Knights of Columbus

The Knights was formed to render financial aid to members and their families. Mutual aid and assistance are offered to sick, disabled and needy members and their families. Social and intellectual fellowship is promoted among members and their families through educational, charitable, religious, social welfare, war relief and public relief works.

The history of the Order shows how the foresight of Father Michael J. McGivney, whose cause for sainthood is being investigated by the Vatican, brought about what has become the world's foremost Catholic fraternal benefit society. The Order has helped families obtain economic security and stability through its life insurance, annuity and long-term care programs, and has contributed time and energy worldwide to service in communities.

The Knights of Columbus has grown from several members in one council to 15,900 councils and 1.9 million members throughout the United States, Canada, the Philippines, Mexico, Poland, the Dominican Republic, Puerto Rico, Panama, the Bahamas, the Virgin Islands, Cuba, Guatemala, Guam, Saipan, Lithuania, Ukraine, and South Korea.

Our charitable activities encompass an almost infinite variety of local, national and international projects. From international charitable partnerships with Special Olympics, the Global Wheelchair Mission and Habitat for Humanity to our own Food for Families and Coats for Kids projects and other local charities, the opportunity to work together with fellow Knights and their families is virtually endless. In 2017, the Knights of Columbus set a new all-time record for the 19th consecutive year. Our charitable donations increased from $177 million in 2016 to a new total of $185,652,989 in 2017. In addition, we achieved our highest level of charitable service in 2017, volunteering more than 75 million hours of service.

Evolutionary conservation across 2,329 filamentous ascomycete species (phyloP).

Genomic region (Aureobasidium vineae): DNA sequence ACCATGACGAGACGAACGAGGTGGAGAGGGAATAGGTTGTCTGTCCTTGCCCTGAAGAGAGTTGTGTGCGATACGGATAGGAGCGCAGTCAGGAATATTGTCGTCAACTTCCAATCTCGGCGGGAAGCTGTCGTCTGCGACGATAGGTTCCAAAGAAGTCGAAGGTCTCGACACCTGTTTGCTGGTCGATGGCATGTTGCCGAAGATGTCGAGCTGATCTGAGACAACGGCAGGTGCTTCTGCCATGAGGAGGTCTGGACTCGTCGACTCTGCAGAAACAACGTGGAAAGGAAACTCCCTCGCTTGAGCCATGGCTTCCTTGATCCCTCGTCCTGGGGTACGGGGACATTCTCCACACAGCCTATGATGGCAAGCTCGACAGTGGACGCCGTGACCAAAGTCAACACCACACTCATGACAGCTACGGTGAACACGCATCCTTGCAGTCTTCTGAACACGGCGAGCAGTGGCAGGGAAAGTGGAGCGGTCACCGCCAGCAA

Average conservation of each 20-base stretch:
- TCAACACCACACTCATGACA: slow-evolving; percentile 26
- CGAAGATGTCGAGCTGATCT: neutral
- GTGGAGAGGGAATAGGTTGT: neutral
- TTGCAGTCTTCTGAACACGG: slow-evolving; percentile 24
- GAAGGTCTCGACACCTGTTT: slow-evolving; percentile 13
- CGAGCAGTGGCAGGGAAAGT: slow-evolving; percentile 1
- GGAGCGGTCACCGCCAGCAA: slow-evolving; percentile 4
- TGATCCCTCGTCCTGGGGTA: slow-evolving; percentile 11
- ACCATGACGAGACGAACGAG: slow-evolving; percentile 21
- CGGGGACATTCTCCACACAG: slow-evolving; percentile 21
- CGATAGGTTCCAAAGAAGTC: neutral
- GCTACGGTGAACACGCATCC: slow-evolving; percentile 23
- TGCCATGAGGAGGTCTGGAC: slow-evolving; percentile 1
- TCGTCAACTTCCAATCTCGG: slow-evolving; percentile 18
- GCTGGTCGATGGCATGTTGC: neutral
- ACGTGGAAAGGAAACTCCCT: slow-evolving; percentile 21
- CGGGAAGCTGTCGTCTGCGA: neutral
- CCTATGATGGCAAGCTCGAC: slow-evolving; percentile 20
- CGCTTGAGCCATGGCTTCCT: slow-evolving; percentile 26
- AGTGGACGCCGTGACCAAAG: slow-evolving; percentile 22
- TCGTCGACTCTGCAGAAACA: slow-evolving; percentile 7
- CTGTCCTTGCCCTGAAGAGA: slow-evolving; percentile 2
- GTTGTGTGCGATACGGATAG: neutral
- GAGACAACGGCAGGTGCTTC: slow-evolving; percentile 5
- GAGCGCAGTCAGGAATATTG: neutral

The Knights of Columbus meet every third Sunday of the month at 11:00 a.m. in the school hall.

Legion of Mary

The object of the Legion of Mary is the glory of God through the holiness of its members developed by prayer and active co-operation in Mary’s and the Church’s work. The unit of the Legion of Mary is called a praesidium, which holds a weekly meeting, where prayer is intermingled with reports and discussion. Persons who wish to join the Legion must apply for membership in a Praesidium. The Legion sees as its priority the spiritual and social welfare of each individual. The members participate in the life of the parish through visitation of families, the sick, both in their homes and in hospitals and through collaboration in every apostolic and missionary undertaking sponsored by the parish. Every legionary is required to carry out a weekly apostolic work in the spirit of faith and in union with Mary.

The Legion of Mary is a lay apostolic association of Catholics who, with the sanction of the Church and under the powerful leadership of Mary Immaculate, Mediatrix of All Graces, serve the Church and their neighbor on a voluntary basis in about 170 countries. The Legion aims to bring Mary to the world as the infallible means of winning the world to Jesus and legionary service is based on the doctrine of the Mystical Body of Christ so that in their fellow members and in those they serve, legionaries seek to have the Person of our Lord once again seen and served by Mary, his Mother.

The general and essential means by which the Legion of Mary is to effect its object is personal service acting under the influence of the Holy Spirit, having Divine Grace as its moving principle and support, and the glory of God and the salvation of souls as its final end and purpose. Evangelization, especially the seeking of conversions to the Church, should be a priority for the Legion. Through the visitation of homes and by other means, the Legion must, as a first principle, set out to establish a contact of some sort with every soul everywhere. Seeing and serving Christ in the sick and marginalized is another vital part of the legionary apostolate. While not engaging in the giving of material relief, legionaries will often find opportunities to do works of service for the needy.

The basic unit of the Legion is called a praesidium, which is normally based in a parish. A parish may have more than one praesidium. To be an active legionary it is necessary to apply for membership in a praesidium, which holds a weekly meeting and allocates a weekly apostolic task to the members, who generally work in pairs. Realizing the necessity for a strong support of prayer, the Legion has Auxiliary members, who associate themselves with the Legion by undertaking a service of prayer in its name. The administration of the Legion is carried out through its various councils at local, regional and national level.

The Legion of Mary meet every Saturday at 9:00 am at Saint Teresa of Avila Church.

Spanish Prayer Group

The Spanish Prayer Group of St. Teresa of Avila meet every Friday at 7:00 pm at the church. Everyone is welcome to attend.